As you journey with God, the only thing He intends to be clear is the way He deals with your soul. The sorrows and difficulties in the lives of others will be absolutely confusing to you. We think we understand another person’s struggle until God reveals the same shortcomings in our lives. There are vast areas of stubbornness and ignorance the Holy Spirit has to reveal in each of us, but it can only be done when Jesus gets us alone. Are we alone with Him now? Or are we more concerned with our own ideas, friendships, and cares for our bodies? Jesus cannot teach us anything until we quiet all our intellectual questions and get alone with Him.
Christian! here is all thou canst require. To make thee happy thou wantest something that shall satisfy thee; and is not this enough? If thou canst pour this promise into thy cup, wilt thou not say, with David, “My cup runneth over; I have more than heart can wish”? When this is fulfilled, “I am thy God,” art thou not possessor of all things? Desire is insatiable as death, but He who filleth all in all can fill it. The capacity of our wishes who can measure? but the immeasurable wealth of God can more than overflow it. I ask thee if thou art not complete when God is thine? Dost thou want anything but God? Is not His all-sufficiency enough to satisfy thee if all else should fail? But thou wantest more than quiet satisfaction; thou desirest rapturous delight. Come, soul, here is music fit for heaven in this thy portion, for God is the Maker of Heaven. Not all the music blown from sweet instruments, or drawn from living strings, can yield such melody as this sweet promise, “I will be their God.” Here is a deep sea of bliss, a shoreless ocean of delight; come, bathe thy spirit in it; swim an age, and thou shalt find no shore; dive throughout eternity, and thou shalt find no bottom. “I will be their God.” If this do not make thine eyes sparkle, and thy heart beat high with bliss, then assuredly thy soul is not in a healthy state. But thou wantest more than present delights-thou cravest something concerning which thou mayest exercise hope; and what more canst thou hope for than the fulfillment of this great promise, “I will be their God”? This is the masterpiece of all the promises; its enjoyment makes a heaven below, and will make a heaven above. Dwell in the light of thy Lord, and let thy soul be always ravished with His love. Get out the marrow and fatness which this portion yields thee. Live up to thy privileges, and rejoice with unspeakable joy.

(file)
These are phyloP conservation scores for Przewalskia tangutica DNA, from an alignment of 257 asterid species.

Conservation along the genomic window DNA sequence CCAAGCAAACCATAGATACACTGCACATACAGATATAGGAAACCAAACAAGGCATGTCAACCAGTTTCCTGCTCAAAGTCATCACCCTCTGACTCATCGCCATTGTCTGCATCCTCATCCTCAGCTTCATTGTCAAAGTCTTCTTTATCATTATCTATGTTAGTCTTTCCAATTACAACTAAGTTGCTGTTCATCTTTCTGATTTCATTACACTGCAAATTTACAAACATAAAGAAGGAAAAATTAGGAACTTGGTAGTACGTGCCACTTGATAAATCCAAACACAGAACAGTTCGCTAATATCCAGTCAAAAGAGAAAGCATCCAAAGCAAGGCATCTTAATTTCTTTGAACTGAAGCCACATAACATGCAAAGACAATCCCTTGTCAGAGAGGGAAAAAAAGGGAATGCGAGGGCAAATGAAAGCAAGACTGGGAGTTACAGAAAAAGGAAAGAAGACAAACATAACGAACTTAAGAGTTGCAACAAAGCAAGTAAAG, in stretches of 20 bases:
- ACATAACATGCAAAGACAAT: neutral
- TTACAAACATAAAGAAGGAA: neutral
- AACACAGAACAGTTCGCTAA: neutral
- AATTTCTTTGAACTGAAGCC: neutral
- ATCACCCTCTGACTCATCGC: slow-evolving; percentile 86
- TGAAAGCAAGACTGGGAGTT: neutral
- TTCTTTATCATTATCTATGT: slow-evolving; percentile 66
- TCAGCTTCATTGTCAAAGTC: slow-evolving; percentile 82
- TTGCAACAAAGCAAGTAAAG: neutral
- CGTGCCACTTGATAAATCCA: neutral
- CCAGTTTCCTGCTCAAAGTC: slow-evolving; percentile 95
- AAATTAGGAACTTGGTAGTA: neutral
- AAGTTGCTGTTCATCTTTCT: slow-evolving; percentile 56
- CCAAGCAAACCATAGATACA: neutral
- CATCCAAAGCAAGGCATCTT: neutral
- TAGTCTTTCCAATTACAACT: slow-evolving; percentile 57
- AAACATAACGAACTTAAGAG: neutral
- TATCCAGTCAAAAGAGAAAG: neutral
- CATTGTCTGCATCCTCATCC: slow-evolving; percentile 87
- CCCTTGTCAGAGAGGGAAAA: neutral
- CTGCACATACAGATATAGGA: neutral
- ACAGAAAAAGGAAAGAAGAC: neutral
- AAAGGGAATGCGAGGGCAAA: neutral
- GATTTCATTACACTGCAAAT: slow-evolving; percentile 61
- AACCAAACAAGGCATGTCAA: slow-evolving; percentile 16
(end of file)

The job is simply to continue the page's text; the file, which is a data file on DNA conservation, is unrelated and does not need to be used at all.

“I am doing a great work.” Ne 6:3 NKJV